Author Contact Information:
Girma Berhanu (Professor)
Department of Education and Special Education
University of Gothenburg, Sweden
The time has come. As it stands, the Fano have their eyes firmly on Addis Ababa. The capture of the city will send an unequivocal message not only in Ethiopia, but across the African continent, as the city hosts the headquarters of the African Union. At long last, the organization will no longer be entitled to its silence while Amharas are butchered mercilesly.
So far, the Fano has won all the battles fought in what is known as the Amhara Kilil. Thus, it is now feasibly to drive Abiy’s soldiers away, including the major towns that still function as garrisons for his army. However, the apparent shortcut for doing away with the entire regime is to march on Addis Ababa and topple the government altogether.
The greater metropolitan area of Addis Ababa is home to an estimated 10 million Ethiopians and a wide range of foreign diplomatic missions. All the major international organizations, including the ECA, UNICEF, World Bank, the European Commission, and UNDP, are in Addis Ababa. Any battles in Addis Ababa are accordingly viewed with the greatest of concerns. Hence, a way-out ought to be earnestly sought.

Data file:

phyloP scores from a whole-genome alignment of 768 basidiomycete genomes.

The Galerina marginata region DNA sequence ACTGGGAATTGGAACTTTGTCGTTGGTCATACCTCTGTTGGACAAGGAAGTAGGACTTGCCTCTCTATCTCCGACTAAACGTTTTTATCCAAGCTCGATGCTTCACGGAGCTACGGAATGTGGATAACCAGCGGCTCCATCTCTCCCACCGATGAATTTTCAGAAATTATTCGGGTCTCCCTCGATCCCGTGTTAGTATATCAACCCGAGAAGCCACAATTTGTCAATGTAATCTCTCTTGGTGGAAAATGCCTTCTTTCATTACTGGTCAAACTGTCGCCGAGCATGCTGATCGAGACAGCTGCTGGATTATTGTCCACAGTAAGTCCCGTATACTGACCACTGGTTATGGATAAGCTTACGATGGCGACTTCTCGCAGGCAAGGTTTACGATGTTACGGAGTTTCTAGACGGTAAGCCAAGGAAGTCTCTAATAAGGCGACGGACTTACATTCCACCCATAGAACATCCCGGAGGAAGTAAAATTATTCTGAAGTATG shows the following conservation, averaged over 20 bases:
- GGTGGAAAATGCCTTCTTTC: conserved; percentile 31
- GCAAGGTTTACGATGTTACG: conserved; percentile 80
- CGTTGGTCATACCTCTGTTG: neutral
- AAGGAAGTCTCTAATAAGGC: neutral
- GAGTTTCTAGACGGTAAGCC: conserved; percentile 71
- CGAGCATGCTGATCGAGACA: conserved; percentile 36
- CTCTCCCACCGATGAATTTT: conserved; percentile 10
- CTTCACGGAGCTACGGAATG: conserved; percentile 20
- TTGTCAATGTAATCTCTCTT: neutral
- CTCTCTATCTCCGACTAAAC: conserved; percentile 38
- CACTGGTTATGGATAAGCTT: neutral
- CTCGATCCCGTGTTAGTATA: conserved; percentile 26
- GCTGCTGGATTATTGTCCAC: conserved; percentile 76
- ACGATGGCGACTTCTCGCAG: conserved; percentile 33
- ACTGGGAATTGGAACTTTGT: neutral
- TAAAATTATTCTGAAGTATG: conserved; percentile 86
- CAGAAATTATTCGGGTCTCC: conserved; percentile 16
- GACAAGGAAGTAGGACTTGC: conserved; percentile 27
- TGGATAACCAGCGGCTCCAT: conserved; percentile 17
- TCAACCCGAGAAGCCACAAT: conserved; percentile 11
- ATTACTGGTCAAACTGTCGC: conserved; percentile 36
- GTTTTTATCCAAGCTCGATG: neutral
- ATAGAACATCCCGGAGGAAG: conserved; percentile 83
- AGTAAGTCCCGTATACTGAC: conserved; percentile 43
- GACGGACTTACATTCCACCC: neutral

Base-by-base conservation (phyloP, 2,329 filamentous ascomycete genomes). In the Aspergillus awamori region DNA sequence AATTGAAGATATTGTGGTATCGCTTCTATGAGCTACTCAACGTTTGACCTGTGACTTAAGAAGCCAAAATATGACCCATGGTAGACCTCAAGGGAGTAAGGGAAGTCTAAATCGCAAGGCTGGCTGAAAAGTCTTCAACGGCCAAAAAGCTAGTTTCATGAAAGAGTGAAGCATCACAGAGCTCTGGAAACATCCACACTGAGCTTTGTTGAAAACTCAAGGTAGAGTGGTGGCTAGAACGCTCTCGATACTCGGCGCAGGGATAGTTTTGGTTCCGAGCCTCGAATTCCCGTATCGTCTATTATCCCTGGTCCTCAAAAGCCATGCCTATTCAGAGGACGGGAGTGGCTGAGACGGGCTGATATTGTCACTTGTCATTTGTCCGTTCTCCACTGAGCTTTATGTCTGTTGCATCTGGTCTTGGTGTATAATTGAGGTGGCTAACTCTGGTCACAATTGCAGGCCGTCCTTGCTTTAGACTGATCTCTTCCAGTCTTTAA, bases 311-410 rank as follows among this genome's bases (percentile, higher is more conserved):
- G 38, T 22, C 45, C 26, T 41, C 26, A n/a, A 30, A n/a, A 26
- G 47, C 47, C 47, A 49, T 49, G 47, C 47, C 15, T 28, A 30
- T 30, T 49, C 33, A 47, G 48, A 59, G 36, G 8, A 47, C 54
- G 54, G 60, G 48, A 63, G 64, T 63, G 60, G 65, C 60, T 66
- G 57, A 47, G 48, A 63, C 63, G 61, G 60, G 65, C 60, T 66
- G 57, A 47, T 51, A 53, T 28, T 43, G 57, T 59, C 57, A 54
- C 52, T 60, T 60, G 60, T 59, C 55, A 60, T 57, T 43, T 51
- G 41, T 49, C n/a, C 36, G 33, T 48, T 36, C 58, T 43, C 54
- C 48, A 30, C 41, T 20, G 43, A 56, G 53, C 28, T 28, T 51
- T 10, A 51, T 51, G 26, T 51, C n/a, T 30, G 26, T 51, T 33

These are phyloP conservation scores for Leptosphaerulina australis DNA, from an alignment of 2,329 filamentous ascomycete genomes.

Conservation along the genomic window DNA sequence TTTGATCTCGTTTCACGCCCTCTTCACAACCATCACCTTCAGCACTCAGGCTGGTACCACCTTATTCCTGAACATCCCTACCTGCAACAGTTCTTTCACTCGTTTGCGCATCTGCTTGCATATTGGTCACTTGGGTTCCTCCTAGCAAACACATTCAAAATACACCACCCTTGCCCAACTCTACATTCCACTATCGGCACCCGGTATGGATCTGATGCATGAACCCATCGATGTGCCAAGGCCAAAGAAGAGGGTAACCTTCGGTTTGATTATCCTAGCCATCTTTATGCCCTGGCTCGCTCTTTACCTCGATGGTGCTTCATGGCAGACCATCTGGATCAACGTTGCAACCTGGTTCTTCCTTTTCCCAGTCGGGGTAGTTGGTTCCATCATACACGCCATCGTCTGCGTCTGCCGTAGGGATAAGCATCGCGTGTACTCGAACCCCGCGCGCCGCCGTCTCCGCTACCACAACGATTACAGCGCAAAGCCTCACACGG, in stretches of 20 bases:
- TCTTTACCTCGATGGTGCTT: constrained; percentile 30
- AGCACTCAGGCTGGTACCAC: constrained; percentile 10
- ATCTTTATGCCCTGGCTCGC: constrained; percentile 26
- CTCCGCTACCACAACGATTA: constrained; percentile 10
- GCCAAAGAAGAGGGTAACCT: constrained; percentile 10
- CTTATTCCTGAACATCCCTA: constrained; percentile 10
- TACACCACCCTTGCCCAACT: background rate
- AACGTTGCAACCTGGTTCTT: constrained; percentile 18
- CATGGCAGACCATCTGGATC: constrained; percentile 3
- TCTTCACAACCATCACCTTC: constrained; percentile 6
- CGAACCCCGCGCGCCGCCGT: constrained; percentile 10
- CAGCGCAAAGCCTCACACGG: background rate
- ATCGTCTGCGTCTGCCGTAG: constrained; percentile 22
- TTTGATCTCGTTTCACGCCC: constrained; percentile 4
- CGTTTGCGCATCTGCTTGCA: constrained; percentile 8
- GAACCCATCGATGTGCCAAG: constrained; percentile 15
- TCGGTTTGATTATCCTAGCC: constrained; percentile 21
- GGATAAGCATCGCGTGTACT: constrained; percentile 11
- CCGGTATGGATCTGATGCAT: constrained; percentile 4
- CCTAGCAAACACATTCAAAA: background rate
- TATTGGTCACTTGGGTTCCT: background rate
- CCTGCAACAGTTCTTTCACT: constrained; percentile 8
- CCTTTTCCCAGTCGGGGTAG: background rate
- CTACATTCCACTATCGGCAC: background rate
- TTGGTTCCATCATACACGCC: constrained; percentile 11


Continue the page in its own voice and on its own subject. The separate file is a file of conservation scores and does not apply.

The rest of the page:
Abiy has reportedly organized a 500,000-strong militia to defend the city against Fano incursions, but the Fano is said to be capable of mobilizing twice that number of fighters. The figures may be exaggerated, but the seemingly impending reality is that the clash is going to be of enormous proportions. Pitched battles will likely ensue, and high-rise buildings will function as cover. Civilians will suffer significant casualties. That is why all should be done, at all costs, to avoid the Battle of Addis Ababa.
How can this imminent tragedy be avoided?
Here are a few possibilities:
- Abiy, along with his key officials and senior army officers, should peacefully resign after the US and EU arrange safe passage.
- The Fano Central Command should assume power.
- Most of Abiy’s soldiers should defect to Fano to avert the big clash.
Admittedly, it is all a frightening prospect, and all concerned parties should never sleep until they have found a way out of this horrible nightmare. All measures must be undertaken to avert, at any cost, the Battle of Addis Ababa; and Addis Ababans should stage a three-day stay-at-home strike to demand that no such battle should take place in the capital city.
(In collaboration med TG, Addis Ababa)